Above is a close up of the tea leaves in their final moments of wilting and oxidizing. The significant level of oxidation required in making a Traditional Dong Ding Oolong can be seen in the discoloration of the younger, more tender leaves, and the kind of matte finish on the surface of the leaves. The degree of wilting is directly correlated to the degree of oxidation. This spring's growing season was during a drought. So the new leaf growth was particularly slow, resulting in thicker, more leathery leaf material, with significantly less water content.
During the final step of withering and oxidation, the leaves are piled on these woven bamboo trays to set for at least four hours. The chemical transformations in the leaves emit heat, which further accelerates the chemical process. At this point the leaves are exuding a heady, fruity/floral aroma that is inimitable (i.e. it's what we live for!).
This is an example of the level of oxidation that Traditional Dong Ding Oolong Tea makers are aiming to achieve. The tender new buds have almost completely wilted and oxidized, and the older leaves have a uniform coloration and texture to them. The stem has become supple, and evenly withered along the lower section. Again, this crop was challenging to process, given the weather conditions in the growing season, but experience and finesse have turned them into a quality batch of tea.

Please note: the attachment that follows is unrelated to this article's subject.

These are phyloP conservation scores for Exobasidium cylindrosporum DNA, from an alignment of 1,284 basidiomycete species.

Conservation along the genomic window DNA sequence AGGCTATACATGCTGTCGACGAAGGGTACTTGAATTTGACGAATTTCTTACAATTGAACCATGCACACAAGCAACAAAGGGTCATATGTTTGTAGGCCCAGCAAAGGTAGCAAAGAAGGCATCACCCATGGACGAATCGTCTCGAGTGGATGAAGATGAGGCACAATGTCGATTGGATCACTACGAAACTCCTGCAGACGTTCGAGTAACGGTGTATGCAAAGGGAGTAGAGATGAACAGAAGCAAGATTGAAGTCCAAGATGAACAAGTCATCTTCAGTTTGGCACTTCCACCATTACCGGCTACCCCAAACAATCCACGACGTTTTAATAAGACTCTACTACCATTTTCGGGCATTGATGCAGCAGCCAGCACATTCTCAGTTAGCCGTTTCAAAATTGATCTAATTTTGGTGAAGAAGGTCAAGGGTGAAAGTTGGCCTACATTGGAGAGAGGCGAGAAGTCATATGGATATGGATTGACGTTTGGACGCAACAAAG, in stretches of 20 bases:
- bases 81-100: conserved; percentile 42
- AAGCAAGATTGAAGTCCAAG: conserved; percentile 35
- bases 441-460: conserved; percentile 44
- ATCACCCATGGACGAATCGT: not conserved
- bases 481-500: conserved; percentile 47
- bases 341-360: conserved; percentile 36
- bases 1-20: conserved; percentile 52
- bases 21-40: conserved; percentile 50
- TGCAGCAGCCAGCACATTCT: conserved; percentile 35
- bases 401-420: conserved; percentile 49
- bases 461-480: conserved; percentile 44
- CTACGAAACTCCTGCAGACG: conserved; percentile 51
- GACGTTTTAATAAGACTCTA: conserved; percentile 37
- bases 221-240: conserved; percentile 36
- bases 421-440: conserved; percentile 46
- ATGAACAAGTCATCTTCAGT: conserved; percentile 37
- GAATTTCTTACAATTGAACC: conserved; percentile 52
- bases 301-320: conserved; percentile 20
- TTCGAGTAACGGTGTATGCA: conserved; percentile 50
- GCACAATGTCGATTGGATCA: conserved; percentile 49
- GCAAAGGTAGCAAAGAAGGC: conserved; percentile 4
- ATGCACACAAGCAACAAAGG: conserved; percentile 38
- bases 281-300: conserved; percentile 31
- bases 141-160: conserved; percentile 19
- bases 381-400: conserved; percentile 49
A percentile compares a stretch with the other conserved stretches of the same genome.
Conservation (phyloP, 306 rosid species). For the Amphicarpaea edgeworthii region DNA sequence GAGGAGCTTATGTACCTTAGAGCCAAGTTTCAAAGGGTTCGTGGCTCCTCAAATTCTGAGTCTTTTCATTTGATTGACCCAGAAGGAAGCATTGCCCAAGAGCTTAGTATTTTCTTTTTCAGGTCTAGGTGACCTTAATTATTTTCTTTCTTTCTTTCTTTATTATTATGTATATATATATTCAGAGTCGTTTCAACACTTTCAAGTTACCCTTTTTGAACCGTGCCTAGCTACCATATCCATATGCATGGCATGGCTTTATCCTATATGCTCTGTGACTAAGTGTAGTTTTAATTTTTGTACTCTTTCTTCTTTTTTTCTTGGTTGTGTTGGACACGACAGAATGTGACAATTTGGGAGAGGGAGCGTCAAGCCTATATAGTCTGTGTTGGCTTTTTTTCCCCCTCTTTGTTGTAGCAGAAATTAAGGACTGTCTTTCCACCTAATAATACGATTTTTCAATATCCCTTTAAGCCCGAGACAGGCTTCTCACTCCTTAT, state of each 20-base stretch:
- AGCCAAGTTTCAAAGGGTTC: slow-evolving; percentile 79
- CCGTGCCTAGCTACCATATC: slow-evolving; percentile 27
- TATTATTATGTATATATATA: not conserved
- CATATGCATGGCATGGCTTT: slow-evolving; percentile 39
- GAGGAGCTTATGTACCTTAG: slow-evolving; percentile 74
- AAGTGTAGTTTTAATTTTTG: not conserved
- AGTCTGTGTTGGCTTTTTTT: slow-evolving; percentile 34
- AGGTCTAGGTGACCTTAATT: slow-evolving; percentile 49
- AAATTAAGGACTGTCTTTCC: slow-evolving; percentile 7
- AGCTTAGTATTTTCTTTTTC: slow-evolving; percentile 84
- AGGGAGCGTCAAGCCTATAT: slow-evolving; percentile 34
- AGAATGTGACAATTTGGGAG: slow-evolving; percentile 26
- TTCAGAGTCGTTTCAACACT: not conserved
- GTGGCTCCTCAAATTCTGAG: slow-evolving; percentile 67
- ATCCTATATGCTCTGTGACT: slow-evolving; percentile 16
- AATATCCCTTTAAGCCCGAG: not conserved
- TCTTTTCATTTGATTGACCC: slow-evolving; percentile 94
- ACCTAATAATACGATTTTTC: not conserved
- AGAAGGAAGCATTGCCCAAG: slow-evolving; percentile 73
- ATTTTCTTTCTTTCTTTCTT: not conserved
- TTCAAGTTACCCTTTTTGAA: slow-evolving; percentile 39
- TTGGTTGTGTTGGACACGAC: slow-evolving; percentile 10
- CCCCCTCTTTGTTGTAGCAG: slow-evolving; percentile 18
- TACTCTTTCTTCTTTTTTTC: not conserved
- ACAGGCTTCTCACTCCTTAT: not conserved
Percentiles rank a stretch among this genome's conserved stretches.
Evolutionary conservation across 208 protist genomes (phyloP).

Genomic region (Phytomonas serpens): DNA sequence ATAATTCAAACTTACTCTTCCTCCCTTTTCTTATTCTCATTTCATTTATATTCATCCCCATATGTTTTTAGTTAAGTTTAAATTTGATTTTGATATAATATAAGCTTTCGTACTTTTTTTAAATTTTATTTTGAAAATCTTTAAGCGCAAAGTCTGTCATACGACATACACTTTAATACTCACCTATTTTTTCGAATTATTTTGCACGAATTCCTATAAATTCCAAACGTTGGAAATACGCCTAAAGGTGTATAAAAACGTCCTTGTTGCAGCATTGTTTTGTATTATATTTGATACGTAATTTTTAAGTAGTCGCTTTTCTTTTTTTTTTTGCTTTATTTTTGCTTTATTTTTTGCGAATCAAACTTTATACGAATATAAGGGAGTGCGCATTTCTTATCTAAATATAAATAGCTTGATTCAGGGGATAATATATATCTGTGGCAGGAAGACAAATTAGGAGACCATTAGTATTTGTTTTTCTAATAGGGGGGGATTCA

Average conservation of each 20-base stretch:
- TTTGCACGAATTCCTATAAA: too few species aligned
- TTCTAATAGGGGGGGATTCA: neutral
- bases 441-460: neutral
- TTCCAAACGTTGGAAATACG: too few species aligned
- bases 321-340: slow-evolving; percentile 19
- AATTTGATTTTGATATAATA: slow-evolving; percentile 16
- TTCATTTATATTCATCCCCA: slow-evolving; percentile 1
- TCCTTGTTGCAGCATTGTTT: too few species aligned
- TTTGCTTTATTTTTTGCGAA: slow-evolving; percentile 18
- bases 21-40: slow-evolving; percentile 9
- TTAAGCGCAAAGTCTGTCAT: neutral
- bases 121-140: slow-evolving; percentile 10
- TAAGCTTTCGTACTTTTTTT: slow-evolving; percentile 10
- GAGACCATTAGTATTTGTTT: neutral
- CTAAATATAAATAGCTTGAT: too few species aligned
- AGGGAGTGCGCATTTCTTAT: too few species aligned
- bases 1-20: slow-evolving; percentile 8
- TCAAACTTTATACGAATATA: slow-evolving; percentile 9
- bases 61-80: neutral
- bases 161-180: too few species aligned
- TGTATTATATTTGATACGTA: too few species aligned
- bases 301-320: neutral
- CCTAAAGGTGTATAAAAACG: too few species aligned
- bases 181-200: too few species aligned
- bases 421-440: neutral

Our friend chose to only use one pot, or tumble heater, for the fixing stage. This would make it a slower and more relaxed tea making session, while allowing the leaves that were picked later in the day to oxidize more — resulting in a more uniformly cured batch of tea.
After the leaves are tossed in the tumble heaters at high temperature to deplete them of moisture and cease the oxidation process, they are gently wrapped in cloth, and stuffed inside the steam box. This allows them to redistribute their moisture, and become supple enough for primary rolling.
After they are sufficiently "steamed", they are wrapped more tightly in to a ball shape, and put into the "half moon roller" to gently bruise the leaves and evenly distribute the remaining sap throughout the surface of the leaf, and facilitate uniform oxidation.
In the far left corner, we can see the elder craftsman spreading leaves across the conveyor belt of the drying machine. At this stage, this machine simply serves the purpose of airing out the leaves and cooling them off before being wrapped in big bundles to redistribute their moisture fully overnight, before being rolled and dried the next day. The same drying machine will be heated the following day to fully dry the leaves as they are compressed and rolled repeatedly until they become little nuggets of whole leaf tea.
Our friend, who is sitting at the right, is a fourth generation Dong Ding Oolong Tea maker. He also manages large plots of tea in the Shan Lin Xi High Mountain Tea growing region, and cooperates with a friend/colleague to produce competition grade tea for the Lugu Farmers' Association. He has been a professional tea judge in this competition for over 20 years. He is one of the most skillful and qualified tea professionals we know. We feel very grateful to have become good friends with him over the last 20 years.
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